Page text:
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Employee Engagement: What Employees Need & What Managers Can Do

Original Source: The Power of Employee Engagement

Engaged workers produce more, make more money for the company, and create emotional engagement and loyal customers. They contribute to good working environments where people are productive, ethical and accountable. They stay with the organization longer and are more committed to quality and growth than are the other two groups of not-engaged and actively disengaged workers. How do they do so?

  • Employees have a strong relationship with their manager
  • They have clear communication from their manager
  • They have a clear path set for focusing on what they do best
  • They have strong relationships with their coworkers
  • They feel a strong commitment with their coworkers enabling them to take risks and stretch for excellence

Engaged employees tend to get the least amount of focus and attention from managers in part because they’re doing what they are needed to do. They set goals, meet and exceed expectations and charge enthusiastically toward the next tough task.

The challenge for managers comes when the first signs of disengaging appear from an engaged worker. The symptoms need to be addressed immediately or else the disconnection is likely to continue. Most of the time this disengagement process can be interrupted by having meaningful conversations that strengthen commitment through relationship.

Great managers don’t leave these excellent employees alone. They spend most of their time with the most productive and talented people because they have the most potential.

Expectations, Clarification and Measurement

To grow and sustain employee engagement managers must regularly provide expectations, clarification, and measurement. Usually companies hire people to do three things:

  1. Achieve the business outcomes of their roles
  2. Contribute to creating a productive workplace
  3. Drive customer engagement

A good place to start is with conversations about expectations for every person in a given role. Get the individual to view his or her role from a broader perspective instead of from a narrow task-oriented point of view. Encourage the employee to see how his or her work contributes to the organizational future. Ask, “What are the outcomes you are supposed to achieve? What were you hired to do? How do you contribute to making this a great place to work? Are you creating engaged customers?” The objective is to focus employees on outcomes as well as the steps it takes to get there.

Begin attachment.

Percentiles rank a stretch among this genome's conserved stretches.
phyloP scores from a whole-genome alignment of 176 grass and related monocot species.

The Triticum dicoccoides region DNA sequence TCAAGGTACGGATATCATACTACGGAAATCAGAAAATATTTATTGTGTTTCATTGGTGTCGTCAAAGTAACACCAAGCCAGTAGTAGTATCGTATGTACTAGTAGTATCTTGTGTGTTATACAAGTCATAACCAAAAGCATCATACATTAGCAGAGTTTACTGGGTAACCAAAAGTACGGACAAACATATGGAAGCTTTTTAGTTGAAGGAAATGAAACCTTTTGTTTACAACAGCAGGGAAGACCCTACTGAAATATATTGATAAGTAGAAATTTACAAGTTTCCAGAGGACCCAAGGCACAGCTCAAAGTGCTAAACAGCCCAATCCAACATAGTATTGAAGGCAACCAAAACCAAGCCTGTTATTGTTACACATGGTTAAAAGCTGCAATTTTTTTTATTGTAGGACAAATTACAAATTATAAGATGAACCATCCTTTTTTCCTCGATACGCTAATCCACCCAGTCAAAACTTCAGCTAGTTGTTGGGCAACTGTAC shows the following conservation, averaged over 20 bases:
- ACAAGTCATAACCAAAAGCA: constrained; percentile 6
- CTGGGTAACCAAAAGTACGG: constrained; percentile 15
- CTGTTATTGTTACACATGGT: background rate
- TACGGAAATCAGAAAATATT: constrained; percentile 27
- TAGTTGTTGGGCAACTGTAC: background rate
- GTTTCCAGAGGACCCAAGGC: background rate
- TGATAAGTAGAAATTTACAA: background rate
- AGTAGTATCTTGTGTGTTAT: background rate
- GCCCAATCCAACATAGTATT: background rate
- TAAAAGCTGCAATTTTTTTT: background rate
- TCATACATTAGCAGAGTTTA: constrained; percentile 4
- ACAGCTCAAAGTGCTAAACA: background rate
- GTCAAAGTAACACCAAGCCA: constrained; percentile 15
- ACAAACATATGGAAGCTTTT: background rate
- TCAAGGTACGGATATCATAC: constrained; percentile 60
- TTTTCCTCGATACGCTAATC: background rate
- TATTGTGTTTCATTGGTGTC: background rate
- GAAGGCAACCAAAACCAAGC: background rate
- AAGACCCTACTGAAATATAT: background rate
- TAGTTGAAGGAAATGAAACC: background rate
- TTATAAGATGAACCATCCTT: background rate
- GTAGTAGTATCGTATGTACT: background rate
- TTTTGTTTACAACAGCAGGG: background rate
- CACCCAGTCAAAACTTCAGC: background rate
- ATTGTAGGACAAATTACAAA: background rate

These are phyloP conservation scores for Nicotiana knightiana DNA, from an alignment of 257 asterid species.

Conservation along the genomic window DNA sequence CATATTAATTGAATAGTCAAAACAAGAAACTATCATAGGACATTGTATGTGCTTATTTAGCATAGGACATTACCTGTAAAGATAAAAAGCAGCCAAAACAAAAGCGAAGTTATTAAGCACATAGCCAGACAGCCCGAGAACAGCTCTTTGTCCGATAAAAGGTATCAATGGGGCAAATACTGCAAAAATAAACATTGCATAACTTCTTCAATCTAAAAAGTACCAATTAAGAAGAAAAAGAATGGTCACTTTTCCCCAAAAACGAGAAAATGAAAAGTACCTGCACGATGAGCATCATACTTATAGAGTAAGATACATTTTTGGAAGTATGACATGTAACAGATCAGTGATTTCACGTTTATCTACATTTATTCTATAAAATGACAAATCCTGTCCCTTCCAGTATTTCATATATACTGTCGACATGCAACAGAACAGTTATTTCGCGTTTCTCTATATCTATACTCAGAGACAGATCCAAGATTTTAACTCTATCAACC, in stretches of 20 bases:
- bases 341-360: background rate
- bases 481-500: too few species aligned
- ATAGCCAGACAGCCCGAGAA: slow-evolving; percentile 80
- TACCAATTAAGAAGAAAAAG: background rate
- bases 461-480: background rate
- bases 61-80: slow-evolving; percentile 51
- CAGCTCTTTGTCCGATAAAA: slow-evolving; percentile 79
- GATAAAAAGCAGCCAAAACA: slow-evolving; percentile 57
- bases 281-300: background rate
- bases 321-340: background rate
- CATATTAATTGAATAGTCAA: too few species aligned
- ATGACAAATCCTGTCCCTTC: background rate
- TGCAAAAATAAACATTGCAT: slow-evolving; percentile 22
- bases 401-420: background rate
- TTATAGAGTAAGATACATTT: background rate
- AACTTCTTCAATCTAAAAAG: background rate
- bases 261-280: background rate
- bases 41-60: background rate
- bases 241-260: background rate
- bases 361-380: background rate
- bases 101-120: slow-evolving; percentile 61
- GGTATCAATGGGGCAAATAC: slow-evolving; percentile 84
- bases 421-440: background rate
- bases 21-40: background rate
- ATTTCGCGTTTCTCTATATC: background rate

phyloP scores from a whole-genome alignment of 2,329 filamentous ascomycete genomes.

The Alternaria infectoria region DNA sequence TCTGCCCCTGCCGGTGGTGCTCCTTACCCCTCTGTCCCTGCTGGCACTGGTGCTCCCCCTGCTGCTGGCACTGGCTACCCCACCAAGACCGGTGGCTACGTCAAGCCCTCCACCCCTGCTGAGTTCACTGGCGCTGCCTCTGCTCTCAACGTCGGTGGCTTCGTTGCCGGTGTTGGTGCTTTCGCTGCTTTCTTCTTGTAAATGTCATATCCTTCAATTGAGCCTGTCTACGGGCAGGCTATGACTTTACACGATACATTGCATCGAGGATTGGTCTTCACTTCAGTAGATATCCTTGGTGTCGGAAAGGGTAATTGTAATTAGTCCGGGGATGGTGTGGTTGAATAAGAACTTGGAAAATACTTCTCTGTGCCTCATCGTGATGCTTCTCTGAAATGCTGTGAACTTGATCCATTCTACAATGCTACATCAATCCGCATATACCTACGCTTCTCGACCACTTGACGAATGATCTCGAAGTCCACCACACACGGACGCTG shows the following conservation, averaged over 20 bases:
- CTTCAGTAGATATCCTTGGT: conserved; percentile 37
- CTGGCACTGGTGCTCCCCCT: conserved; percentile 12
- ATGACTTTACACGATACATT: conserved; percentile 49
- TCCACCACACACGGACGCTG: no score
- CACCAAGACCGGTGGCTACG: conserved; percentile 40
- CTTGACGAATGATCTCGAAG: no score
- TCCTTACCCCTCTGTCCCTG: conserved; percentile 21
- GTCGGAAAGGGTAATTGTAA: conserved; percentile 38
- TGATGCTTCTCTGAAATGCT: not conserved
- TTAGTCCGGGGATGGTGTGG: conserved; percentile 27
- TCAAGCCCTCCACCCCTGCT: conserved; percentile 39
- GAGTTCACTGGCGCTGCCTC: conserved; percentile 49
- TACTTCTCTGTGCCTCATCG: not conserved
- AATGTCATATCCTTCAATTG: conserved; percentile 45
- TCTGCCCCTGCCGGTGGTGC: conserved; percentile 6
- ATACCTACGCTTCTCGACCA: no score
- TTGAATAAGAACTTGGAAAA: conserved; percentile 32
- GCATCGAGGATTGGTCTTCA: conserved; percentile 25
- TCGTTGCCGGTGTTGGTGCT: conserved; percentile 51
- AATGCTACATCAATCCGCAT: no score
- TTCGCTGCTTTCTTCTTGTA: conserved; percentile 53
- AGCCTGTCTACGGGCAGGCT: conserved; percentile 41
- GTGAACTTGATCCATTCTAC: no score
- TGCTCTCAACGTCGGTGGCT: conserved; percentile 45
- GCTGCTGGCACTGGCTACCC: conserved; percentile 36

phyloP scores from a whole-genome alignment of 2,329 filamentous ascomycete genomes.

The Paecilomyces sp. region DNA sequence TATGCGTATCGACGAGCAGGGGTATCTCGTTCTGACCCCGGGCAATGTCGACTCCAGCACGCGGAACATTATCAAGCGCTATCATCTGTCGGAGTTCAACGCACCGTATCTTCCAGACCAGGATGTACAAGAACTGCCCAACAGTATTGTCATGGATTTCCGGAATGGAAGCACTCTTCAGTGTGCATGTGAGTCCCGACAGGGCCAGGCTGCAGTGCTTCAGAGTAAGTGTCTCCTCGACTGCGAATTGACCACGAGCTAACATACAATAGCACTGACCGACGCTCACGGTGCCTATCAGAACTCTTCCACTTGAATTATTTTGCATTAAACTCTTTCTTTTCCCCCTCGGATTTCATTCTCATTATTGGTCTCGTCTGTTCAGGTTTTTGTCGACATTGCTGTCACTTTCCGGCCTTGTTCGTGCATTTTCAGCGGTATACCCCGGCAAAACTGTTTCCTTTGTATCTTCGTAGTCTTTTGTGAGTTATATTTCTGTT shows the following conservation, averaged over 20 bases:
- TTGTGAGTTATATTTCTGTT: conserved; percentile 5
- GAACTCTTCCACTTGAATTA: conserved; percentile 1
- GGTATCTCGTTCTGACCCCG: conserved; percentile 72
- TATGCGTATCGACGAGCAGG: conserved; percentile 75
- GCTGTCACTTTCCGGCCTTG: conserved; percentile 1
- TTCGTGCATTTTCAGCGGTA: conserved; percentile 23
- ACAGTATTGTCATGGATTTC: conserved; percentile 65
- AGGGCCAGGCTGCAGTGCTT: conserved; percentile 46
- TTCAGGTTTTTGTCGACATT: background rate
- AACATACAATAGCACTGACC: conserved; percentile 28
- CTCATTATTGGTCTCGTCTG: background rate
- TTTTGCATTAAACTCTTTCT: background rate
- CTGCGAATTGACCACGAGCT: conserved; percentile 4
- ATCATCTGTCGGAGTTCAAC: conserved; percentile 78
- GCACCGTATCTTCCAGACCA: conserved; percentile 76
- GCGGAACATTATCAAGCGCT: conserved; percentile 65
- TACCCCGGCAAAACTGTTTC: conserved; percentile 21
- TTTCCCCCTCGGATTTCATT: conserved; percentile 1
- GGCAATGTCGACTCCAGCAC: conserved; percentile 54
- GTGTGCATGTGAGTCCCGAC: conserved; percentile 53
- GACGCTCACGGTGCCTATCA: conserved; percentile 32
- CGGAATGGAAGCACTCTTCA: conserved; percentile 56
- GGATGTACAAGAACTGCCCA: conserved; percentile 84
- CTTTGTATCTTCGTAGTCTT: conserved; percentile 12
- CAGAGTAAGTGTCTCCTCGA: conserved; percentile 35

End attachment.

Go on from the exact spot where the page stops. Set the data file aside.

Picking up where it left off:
Next, managers can help employees clarify how they can achieve outcomes. Sometimes they can help employees change their roles to better fit their talents. A person who is not adept at written reports and details can collaborate with someone who is. This requires self-awareness of strengths and weaknesses on the part of both the manager and employee and a willingness to be flexible and find solutions.

Measurement is crucial to an employee’s feeling of success, as long as the measurement focuses on outcomes, not steps. Good measurement includes regular feedback, aligns with outcomes and matches the expectations for the role.

Expectations, clarification and measurement are the keys to helping employees stay in the engaged range, and to keeping them involved and committed. Engaged employees need strong relationships and clear communications from their managers. They also need to be stimulated and challenged in their areas of talent and strengths to help them to continue to grow.

Effective managers and leaders help the people who work with them to design and own their own goals, targets and milestones. Everyone needs support and help with focus in order to keep the goals aligned with business results. Great managers provide coaching to facilitate progress and build talents into strengths.

Handling “Not-engaged” Employees

Efforts to raise levels of engagement are worthwhile for those in the not-engaged range. Not-engaged employees tend to concentrate on tasks rather than the goals and outcomes they are expected to accomplish. They want to be told what to do just so they can do it and say they have finished. They focus on accomplishing a task vs. achieving an outcome. Managers who only provide tasks to an employee reinforce not-engaged behaviors and actually move 180 degrees away from engaging the heart, mind, and soul of that person.